What Factors Should Drive My Choice Of Drive Tyres?
What's the secret to long drive tyre life?
Part of it is selecting the right tyre for your drive axles. Notice, we didnâ€™t say â€œselecting the right drive tyreâ€. Because sometimes the right tyre for your drives isnâ€™t a â€œdriveâ€ tyre at all.
Why is that?
Most drive tyres are designed to provide traction, so that the torque of the engine can be transferred to the road. Youâ€™re taking upwards of 40 tons of vehicle at rest, and trying to get it into motion.
Sometimes, those aggressive lugs and blocks that characterise most drive tyres may be unnecessary.
How can that be?
For best traction and torque transfer, Indy and some other racing cars use â€œslicks.â€ The road surface has to be hard and dry, and slicks maximise the amount of rubber in contact with the road â€“ and the traction that results.
Dry traction is a function of the amount of contact between tyre and road. â€œSlicksâ€ actually produce the highest possible traction on clean, dry road surfaces.
So why does everybody use aggressive lug and block patterns?
Actually, not everybody does. Some fleets have run rib radials in drive positions, very successfully.
Why use rib radials on drives?
In some operations, such as some local delivery and bus operations, on a highway type surface, rib radials can be an excellent choice for drive axles. Even on wet roads, the traction can be superb. And typically, rib radials have shallower tread depths than lug or block patterns. Thereâ€™s less tyre weight to put into motion. In addition, contact with the road is more or less continuous throughout the tread face. That means less noise and vibration. And generally, there is a reduced tendency for irregular wear, especially of the â€œheel and toeâ€ variety.
For some fleets, ribs are just more practical. Especially if they can standardise on a single size and pattern for all axle positions. That can greatly reduce tyre inventory.
Finally, rib radials usually have far less rolling resistance than drive radials. That can mean superior fuel economy.
Will any rib radial work?
Not necessarily. Youâ€™ll want to test it, on your own vehicles and over your own routes, before making a commitment to rib radials on drive axle positions.
Remember that, unlike steer and trailer positions, tyres on drives are subjected to very high torque. That can cause tyres to wear rapidly.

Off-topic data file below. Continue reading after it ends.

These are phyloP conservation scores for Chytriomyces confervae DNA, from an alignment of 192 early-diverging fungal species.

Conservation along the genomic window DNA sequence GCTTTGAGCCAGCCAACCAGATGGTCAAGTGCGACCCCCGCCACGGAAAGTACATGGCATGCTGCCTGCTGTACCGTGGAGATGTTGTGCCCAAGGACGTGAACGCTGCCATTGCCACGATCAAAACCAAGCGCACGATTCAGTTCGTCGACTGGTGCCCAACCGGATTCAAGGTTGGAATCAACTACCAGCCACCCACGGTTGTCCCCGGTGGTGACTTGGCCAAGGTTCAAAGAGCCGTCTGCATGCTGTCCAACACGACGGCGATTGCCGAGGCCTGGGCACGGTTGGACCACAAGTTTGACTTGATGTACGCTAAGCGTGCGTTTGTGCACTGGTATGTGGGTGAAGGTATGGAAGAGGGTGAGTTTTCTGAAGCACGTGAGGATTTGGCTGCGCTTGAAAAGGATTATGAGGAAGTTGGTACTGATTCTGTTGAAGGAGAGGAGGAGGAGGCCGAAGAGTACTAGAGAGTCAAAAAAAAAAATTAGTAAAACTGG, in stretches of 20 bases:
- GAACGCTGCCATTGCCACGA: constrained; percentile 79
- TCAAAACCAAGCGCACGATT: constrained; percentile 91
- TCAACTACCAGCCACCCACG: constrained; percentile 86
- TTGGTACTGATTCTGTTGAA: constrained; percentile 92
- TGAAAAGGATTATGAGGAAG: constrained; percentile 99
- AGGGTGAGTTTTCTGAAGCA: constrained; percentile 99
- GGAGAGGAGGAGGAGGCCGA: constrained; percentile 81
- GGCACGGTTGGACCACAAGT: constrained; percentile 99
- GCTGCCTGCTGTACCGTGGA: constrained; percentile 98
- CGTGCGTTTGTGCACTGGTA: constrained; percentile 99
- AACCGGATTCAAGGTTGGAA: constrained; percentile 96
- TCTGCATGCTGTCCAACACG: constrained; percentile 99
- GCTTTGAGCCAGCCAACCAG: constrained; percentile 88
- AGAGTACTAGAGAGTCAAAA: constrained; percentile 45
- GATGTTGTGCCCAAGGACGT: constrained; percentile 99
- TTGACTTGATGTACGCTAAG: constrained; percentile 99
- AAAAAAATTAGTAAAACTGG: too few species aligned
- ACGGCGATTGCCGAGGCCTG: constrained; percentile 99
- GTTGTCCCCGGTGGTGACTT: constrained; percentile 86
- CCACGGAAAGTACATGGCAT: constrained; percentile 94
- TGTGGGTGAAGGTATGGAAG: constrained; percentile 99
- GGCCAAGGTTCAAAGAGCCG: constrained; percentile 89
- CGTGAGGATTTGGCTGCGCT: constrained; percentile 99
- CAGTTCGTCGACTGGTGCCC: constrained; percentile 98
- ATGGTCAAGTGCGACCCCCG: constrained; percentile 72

In addition, youâ€™ll also want to consider the fact that many drivers donâ€™t believe rib radials will give them the traction they want.
On good road surfaces, rib radials provide powerful traction and fight irregular wear, while effectively cutting through water and films
What kind of irregular wear occurs on drive tyres?
Pretty much any kind, but one of the most troublesome is â€œheel and toeâ€ wear. As the name implies, individual tread blocks are worn unevenly, with more wear on the â€œtoeâ€ of the block (the last part to leave the road as the tyre turns) than on the â€œheelâ€.
This wear is caused by slipping and â€œsnappingâ€ of the toe of the block edge as it loses contact with the road.
Tread blocks can develop excessive wear on the edge that touches the road last. Called â€œheel and toeâ€ wear, changing the direction of tyre rotation can sometimes counteract these patterns.
What can we do about that?
If heel and toe wear is the only irregular wear you have, cross-rotating your drive tyres, to reverse their direction of rotation, can help equalize wear patterns by transferring wear forces to the other side of the blocks. Nevertheless, youâ€™ve added a lot of extra tyre handling. (If youâ€™re experiencing alternate shoulder lug wear on open-shoulder drive radials it may be due to a mismatch of inflation pressure in dual assemblies).
You can also switch to a shallower tread drive radial with shorter blocks that squirm less. But, you must sacrifice original tread â€“ and mileage â€“ to combat the irregular wear.
Cross-rotation of drive tyres can help scrub out heel and toe wear patterns. It also can help equalize wear if the tyres on one tandem wear faster than those on the other